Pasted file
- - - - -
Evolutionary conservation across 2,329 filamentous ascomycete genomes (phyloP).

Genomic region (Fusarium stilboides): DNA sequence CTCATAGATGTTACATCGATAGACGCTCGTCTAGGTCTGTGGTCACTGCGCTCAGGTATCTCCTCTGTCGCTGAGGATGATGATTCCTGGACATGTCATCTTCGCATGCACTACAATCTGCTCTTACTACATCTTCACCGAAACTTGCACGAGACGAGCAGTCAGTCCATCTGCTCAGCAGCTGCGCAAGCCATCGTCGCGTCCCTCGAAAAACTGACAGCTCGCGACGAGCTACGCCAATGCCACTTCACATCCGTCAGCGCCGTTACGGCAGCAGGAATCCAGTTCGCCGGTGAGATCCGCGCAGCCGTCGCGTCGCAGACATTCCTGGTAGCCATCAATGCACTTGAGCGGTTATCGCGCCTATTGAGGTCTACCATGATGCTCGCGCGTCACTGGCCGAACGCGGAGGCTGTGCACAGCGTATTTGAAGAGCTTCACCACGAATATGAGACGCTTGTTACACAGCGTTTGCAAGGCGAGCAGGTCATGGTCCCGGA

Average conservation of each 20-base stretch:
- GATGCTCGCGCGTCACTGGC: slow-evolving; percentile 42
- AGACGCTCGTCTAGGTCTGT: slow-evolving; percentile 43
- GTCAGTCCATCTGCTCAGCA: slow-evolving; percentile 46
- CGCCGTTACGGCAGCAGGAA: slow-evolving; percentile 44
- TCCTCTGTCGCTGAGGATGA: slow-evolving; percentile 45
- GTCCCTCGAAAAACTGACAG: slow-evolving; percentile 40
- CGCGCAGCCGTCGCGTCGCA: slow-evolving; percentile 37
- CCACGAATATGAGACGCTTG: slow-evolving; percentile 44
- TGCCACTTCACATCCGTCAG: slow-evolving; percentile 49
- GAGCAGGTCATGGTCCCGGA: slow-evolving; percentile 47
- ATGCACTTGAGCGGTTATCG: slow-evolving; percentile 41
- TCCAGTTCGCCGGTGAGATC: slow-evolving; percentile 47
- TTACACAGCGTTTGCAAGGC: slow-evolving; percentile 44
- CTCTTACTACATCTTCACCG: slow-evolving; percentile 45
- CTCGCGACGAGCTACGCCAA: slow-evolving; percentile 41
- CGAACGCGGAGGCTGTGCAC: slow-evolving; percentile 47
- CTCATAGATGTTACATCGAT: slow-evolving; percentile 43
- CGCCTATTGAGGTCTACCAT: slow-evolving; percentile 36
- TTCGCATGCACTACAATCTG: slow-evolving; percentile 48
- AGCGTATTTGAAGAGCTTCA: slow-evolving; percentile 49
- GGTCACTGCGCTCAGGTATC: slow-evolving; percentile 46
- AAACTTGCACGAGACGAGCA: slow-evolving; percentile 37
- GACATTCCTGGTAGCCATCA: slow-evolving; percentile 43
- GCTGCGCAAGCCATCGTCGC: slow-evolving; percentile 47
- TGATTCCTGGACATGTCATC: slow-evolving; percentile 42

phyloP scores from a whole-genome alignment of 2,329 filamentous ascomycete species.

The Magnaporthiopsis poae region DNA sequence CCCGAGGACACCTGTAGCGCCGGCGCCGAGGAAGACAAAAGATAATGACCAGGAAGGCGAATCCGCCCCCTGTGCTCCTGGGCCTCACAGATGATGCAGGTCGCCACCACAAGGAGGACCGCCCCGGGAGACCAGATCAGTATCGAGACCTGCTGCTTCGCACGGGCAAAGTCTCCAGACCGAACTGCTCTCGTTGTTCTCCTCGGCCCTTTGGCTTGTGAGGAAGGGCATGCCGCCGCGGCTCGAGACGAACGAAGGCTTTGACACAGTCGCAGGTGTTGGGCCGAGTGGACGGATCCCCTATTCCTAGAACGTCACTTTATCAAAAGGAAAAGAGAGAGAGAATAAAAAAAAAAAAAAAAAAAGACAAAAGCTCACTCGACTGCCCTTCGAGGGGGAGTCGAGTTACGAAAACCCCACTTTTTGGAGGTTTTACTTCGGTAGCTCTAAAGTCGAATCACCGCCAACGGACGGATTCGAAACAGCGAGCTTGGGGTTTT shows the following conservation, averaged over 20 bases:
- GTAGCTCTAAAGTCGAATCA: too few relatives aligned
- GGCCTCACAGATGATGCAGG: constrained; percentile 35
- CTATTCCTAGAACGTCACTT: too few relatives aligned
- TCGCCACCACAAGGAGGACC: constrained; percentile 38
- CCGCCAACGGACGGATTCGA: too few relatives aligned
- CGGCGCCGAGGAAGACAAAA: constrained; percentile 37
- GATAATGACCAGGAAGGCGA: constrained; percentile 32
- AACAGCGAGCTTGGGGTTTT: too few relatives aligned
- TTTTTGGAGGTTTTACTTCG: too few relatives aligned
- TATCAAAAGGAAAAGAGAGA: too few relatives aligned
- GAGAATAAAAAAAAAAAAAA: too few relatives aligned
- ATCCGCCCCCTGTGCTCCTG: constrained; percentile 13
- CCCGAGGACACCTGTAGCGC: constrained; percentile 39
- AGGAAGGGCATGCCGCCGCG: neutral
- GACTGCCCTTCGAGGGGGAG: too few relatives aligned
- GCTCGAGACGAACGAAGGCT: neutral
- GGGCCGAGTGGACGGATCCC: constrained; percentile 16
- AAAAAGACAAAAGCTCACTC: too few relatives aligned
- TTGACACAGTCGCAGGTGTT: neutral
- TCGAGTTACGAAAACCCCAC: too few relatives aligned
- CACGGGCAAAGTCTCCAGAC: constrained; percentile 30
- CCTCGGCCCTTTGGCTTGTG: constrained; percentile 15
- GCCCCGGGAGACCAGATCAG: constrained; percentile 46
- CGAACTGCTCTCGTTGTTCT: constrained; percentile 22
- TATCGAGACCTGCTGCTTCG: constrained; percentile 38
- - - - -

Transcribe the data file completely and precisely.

Evolutionary conservation across 2,329 filamentous ascomycete genomes (phyloP).

Genomic region (Fusarium stilboides): DNA sequence CTCATAGATGTTACATCGATAGACGCTCGTCTAGGTCTGTGGTCACTGCGCTCAGGTATCTCCTCTGTCGCTGAGGATGATGATTCCTGGACATGTCATCTTCGCATGCACTACAATCTGCTCTTACTACATCTTCACCGAAACTTGCACGAGACGAGCAGTCAGTCCATCTGCTCAGCAGCTGCGCAAGCCATCGTCGCGTCCCTCGAAAAACTGACAGCTCGCGACGAGCTACGCCAATGCCACTTCACATCCGTCAGCGCCGTTACGGCAGCAGGAATCCAGTTCGCCGGTGAGATCCGCGCAGCCGTCGCGTCGCAGACATTCCTGGTAGCCATCAATGCACTTGAGCGGTTATCGCGCCTATTGAGGTCTACCATGATGCTCGCGCGTCACTGGCCGAACGCGGAGGCTGTGCACAGCGTATTTGAAGAGCTTCACCACGAATATGAGACGCTTGTTACACAGCGTTTGCAAGGCGAGCAGGTCATGGTCCCGGA

Average conservation of each 20-base stretch:
- GATGCTCGCGCGTCACTGGC: slow-evolving; percentile 42
- AGACGCTCGTCTAGGTCTGT: slow-evolving; percentile 43
- GTCAGTCCATCTGCTCAGCA: slow-evolving; percentile 46
- CGCCGTTACGGCAGCAGGAA: slow-evolving; percentile 44
- TCCTCTGTCGCTGAGGATGA: slow-evolving; percentile 45
- GTCCCTCGAAAAACTGACAG: slow-evolving; percentile 40
- CGCGCAGCCGTCGCGTCGCA: slow-evolving; percentile 37
- CCACGAATATGAGACGCTTG: slow-evolving; percentile 44
- TGCCACTTCACATCCGTCAG: slow-evolving; percentile 49
- GAGCAGGTCATGGTCCCGGA: slow-evolving; percentile 47
- ATGCACTTGAGCGGTTATCG: slow-evolving; percentile 41
- TCCAGTTCGCCGGTGAGATC: slow-evolving; percentile 47
- TTACACAGCGTTTGCAAGGC: slow-evolving; percentile 44
- CTCTTACTACATCTTCACCG: slow-evolving; percentile 45
- CTCGCGACGAGCTACGCCAA: slow-evolving; percentile 41
- CGAACGCGGAGGCTGTGCAC: slow-evolving; percentile 47
- CTCATAGATGTTACATCGAT: slow-evolving; percentile 43
- CGCCTATTGAGGTCTACCAT: slow-evolving; percentile 36
- TTCGCATGCACTACAATCTG: slow-evolving; percentile 48
- AGCGTATTTGAAGAGCTTCA: slow-evolving; percentile 49
- GGTCACTGCGCTCAGGTATC: slow-evolving; percentile 46
- AAACTTGCACGAGACGAGCA: slow-evolving; percentile 37
- GACATTCCTGGTAGCCATCA: slow-evolving; percentile 43
- GCTGCGCAAGCCATCGTCGC: slow-evolving; percentile 47
- TGATTCCTGGACATGTCATC: slow-evolving; percentile 42

phyloP scores from a whole-genome alignment of 2,329 filamentous ascomycete species.

The Magnaporthiopsis poae region DNA sequence CCCGAGGACACCTGTAGCGCCGGCGCCGAGGAAGACAAAAGATAATGACCAGGAAGGCGAATCCGCCCCCTGTGCTCCTGGGCCTCACAGATGATGCAGGTCGCCACCACAAGGAGGACCGCCCCGGGAGACCAGATCAGTATCGAGACCTGCTGCTTCGCACGGGCAAAGTCTCCAGACCGAACTGCTCTCGTTGTTCTCCTCGGCCCTTTGGCTTGTGAGGAAGGGCATGCCGCCGCGGCTCGAGACGAACGAAGGCTTTGACACAGTCGCAGGTGTTGGGCCGAGTGGACGGATCCCCTATTCCTAGAACGTCACTTTATCAAAAGGAAAAGAGAGAGAGAATAAAAAAAAAAAAAAAAAAAGACAAAAGCTCACTCGACTGCCCTTCGAGGGGGAGTCGAGTTACGAAAACCCCACTTTTTGGAGGTTTTACTTCGGTAGCTCTAAAGTCGAATCACCGCCAACGGACGGATTCGAAACAGCGAGCTTGGGGTTTT shows the following conservation, averaged over 20 bases:
- GTAGCTCTAAAGTCGAATCA: too few relatives aligned
- GGCCTCACAGATGATGCAGG: constrained; percentile 35
- CTATTCCTAGAACGTCACTT: too few relatives aligned
- TCGCCACCACAAGGAGGACC: constrained; percentile 38
- CCGCCAACGGACGGATTCGA: too few relatives aligned
- CGGCGCCGAGGAAGACAAAA: constrained; percentile 37
- GATAATGACCAGGAAGGCGA: constrained; percentile 32
- AACAGCGAGCTTGGGGTTTT: too few relatives aligned
- TTTTTGGAGGTTTTACTTCG: too few relatives aligned
- TATCAAAAGGAAAAGAGAGA: too few relatives aligned
- GAGAATAAAAAAAAAAAAAA: too few relatives aligned
- ATCCGCCCCCTGTGCTCCTG: constrained; percentile 13
- CCCGAGGACACCTGTAGCGC: constrained; percentile 39
- AGGAAGGGCATGCCGCCGCG: neutral
- GACTGCCCTTCGAGGGGGAG: too few relatives aligned
- GCTCGAGACGAACGAAGGCT: neutral
- GGGCCGAGTGGACGGATCCC: constrained; percentile 16
- AAAAAGACAAAAGCTCACTC: too few relatives aligned
- TTGACACAGTCGCAGGTGTT: neutral
- TCGAGTTACGAAAACCCCAC: too few relatives aligned
- CACGGGCAAAGTCTCCAGAC: constrained; percentile 30
- CCTCGGCCCTTTGGCTTGTG: constrained; percentile 15
- GCCCCGGGAGACCAGATCAG: constrained; percentile 46
- CGAACTGCTCTCGTTGTTCT: constrained; percentile 22
- TATCGAGACCTGCTGCTTCG: constrained; percentile 38